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Web-only Exclusives
November 30, 2000

From Our Correspondent: Hirohito and the War
A conversation with biographer Herbert Bix

From Our Correspondent: A Rough Road Ahead
Bad news for the Philippines - and some others

From Our Correspondent: Making Enemies
Indonesia needs friends. So why is it picking fights?

Asiaweek Time Asia Now Asiaweek story



Follow through with initiatives to sort the country's $65-billion private sector borrowings. The government should help creditors and debtors explore all possibilities -- loan roll-overs, write offs, turning debt to equity. Settling the debt problem will give businesses a fighting chance to get fresh loans, credit lines and investments.

Pass a real bankruptcy law that allows putting companies in receivership. Then let hopeless and debt-laden firms sink.


Implement all commitments to the International Monetary Fund (IMF). The government's credibility has been badly dented by the fiasco of the first budget, so avoid even the appearance of moving away from change.

Cushion the effects of unemployment and price rises from the lifting of subsidies -- without watering down structural reforms, which will spook investors. Avoid social instability above all.


Put in place a succession mechanism that is credible at home and abroad. Vote in a vice president who has the stature, ability and guts for the challenges ahead -- and who enjoys the respect of investors. Give him or her a substantive role in government.

Draw on President Suharto's fund of goodwill and rally the country around the flag. Share the pain -- officials, tycoons and other members of the privileged classes should be seen to be sacrificing with the rest of the country.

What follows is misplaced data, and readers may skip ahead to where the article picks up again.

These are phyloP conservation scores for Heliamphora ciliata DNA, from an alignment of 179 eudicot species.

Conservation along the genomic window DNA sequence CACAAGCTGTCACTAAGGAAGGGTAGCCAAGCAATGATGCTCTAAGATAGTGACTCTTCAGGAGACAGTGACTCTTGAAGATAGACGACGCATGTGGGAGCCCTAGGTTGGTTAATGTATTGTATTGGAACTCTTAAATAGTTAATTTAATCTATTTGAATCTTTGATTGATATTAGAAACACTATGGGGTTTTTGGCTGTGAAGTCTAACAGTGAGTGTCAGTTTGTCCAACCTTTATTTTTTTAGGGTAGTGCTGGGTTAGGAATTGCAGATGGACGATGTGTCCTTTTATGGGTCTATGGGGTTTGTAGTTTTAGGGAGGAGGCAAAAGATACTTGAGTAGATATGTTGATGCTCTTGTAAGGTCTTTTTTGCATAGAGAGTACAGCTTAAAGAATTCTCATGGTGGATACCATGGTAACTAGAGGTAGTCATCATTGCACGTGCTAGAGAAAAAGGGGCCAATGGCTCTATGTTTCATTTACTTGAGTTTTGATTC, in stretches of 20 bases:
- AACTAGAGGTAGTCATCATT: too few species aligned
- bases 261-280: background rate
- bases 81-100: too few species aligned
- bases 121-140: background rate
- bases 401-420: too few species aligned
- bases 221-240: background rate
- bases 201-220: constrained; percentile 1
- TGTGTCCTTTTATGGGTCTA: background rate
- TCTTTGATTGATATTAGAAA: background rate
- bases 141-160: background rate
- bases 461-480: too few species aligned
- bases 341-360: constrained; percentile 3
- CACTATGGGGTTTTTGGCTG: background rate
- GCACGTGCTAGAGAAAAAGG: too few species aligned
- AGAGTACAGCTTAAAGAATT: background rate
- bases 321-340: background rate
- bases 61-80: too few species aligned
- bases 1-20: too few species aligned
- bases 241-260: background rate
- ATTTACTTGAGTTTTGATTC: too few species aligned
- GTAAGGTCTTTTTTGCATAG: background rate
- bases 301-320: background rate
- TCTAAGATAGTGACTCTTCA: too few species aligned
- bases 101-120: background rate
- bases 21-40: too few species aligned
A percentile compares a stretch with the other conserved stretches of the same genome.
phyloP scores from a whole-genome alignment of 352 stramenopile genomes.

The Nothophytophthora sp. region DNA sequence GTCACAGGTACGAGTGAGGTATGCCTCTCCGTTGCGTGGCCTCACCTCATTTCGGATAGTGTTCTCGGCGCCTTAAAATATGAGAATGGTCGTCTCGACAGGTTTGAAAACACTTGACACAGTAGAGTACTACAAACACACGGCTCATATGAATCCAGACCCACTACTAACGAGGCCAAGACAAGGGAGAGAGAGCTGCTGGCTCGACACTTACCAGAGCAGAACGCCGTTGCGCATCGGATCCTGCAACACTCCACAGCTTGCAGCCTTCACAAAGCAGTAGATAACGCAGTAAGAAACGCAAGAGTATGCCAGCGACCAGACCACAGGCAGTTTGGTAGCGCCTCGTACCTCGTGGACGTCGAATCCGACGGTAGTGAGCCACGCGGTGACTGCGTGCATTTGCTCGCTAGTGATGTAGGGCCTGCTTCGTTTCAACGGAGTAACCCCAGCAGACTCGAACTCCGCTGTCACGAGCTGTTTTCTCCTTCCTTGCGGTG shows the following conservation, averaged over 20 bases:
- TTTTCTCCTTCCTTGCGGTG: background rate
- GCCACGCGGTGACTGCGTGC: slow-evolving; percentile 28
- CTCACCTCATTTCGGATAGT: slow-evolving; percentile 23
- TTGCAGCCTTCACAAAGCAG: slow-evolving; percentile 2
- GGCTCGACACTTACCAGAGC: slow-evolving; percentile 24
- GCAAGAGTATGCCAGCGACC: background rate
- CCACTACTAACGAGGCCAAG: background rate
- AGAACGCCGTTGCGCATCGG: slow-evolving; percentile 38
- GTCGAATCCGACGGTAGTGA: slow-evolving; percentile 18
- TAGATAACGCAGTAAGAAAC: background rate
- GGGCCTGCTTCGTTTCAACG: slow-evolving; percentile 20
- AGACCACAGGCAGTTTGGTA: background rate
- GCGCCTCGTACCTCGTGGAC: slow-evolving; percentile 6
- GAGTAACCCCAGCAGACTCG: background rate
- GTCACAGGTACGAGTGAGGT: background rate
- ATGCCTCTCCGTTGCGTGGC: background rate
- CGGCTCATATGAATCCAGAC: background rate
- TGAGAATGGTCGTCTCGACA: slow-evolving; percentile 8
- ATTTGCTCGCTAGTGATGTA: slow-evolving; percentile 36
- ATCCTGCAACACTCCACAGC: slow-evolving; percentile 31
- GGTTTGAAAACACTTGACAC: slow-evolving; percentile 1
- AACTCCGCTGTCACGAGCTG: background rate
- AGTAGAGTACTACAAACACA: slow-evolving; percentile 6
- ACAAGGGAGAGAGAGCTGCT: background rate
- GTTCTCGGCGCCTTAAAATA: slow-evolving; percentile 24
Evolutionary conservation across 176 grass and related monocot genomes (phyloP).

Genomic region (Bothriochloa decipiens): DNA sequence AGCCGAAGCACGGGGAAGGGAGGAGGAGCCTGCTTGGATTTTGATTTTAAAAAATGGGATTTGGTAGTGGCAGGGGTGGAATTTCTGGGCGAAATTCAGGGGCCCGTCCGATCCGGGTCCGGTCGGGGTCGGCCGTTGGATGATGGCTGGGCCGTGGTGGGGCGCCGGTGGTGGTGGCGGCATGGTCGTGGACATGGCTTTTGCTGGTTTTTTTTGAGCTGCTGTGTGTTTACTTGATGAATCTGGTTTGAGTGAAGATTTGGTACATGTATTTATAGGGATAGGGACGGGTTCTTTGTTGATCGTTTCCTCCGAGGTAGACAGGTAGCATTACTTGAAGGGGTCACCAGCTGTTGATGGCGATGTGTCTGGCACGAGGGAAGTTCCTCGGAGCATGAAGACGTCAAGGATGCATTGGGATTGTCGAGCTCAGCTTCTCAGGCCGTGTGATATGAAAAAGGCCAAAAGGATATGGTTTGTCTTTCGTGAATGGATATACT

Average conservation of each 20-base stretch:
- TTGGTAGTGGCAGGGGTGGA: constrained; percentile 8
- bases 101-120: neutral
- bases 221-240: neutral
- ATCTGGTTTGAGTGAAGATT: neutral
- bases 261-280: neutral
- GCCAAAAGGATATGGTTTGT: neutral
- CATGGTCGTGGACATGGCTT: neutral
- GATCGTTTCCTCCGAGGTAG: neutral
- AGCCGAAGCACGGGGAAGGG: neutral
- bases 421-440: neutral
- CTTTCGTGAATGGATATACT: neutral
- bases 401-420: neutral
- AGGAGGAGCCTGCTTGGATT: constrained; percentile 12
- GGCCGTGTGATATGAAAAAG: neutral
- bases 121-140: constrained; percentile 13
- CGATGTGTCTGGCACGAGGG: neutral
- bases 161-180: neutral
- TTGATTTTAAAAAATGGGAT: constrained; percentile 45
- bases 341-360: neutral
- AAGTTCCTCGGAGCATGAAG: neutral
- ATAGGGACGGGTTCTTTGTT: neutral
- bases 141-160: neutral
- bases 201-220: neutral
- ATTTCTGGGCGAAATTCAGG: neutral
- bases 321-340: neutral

Give Suharto his due and allow him to gradually turn over his duties to his vice president. Ensure a smooth transition of power to pre-empt violence and even civil war -- and to keep capital flowing in.


Continue extending help, advice and exhortations. ASEAN has a key role in bucking up Suharto's resolve to implement reforms. Japan should stimulate its economy to boost demand for Asian imports and encourage its banks to come to terms with their Indonesian borrowers. The U.S. must make sure the IMF gets additional capital. America and other industrialized countries should hammer out a global plan to help resolve the Asian crisis.

This edition's table of contents | Asiaweek home



U.S. secretary of state says China should be 'tolerant'

Philippine government denies Estrada's claim to presidency

Faith, madness, magic mix at sacred Hindu festival

Land mine explosion kills 11 Sri Lankan soldiers

Japan claims StarLink found in U.S. corn sample

Thai party announces first coalition partner


COVER: President Joseph Estrada gives in to the chanting crowds on the streets of Manila and agrees to make room for his Vice President

THAILAND: Twin teenage warriors turn themselves in to Bangkok officials

CHINA: Despite official vilification, hip Chinese dig Lamaist culture

PHOTO ESSAY: Estrada Calls Snap Election

WEB-ONLY INTERVIEW: Jimmy Lai on feeling lucky -- and why he's committed to the island state


COVER: The DoCoMo generation - Japan's leading mobile phone company goes global

Bandwidth Boom: Racing to wire - how underseas cable systems may yet fall short

TAIWAN: Party intrigues add to Chen Shui-bian's woes

JAPAN: Japan's ruling party crushes a rebel at a cost

SINGAPORE: Singaporeans need to have more babies. But success breeds selfishness

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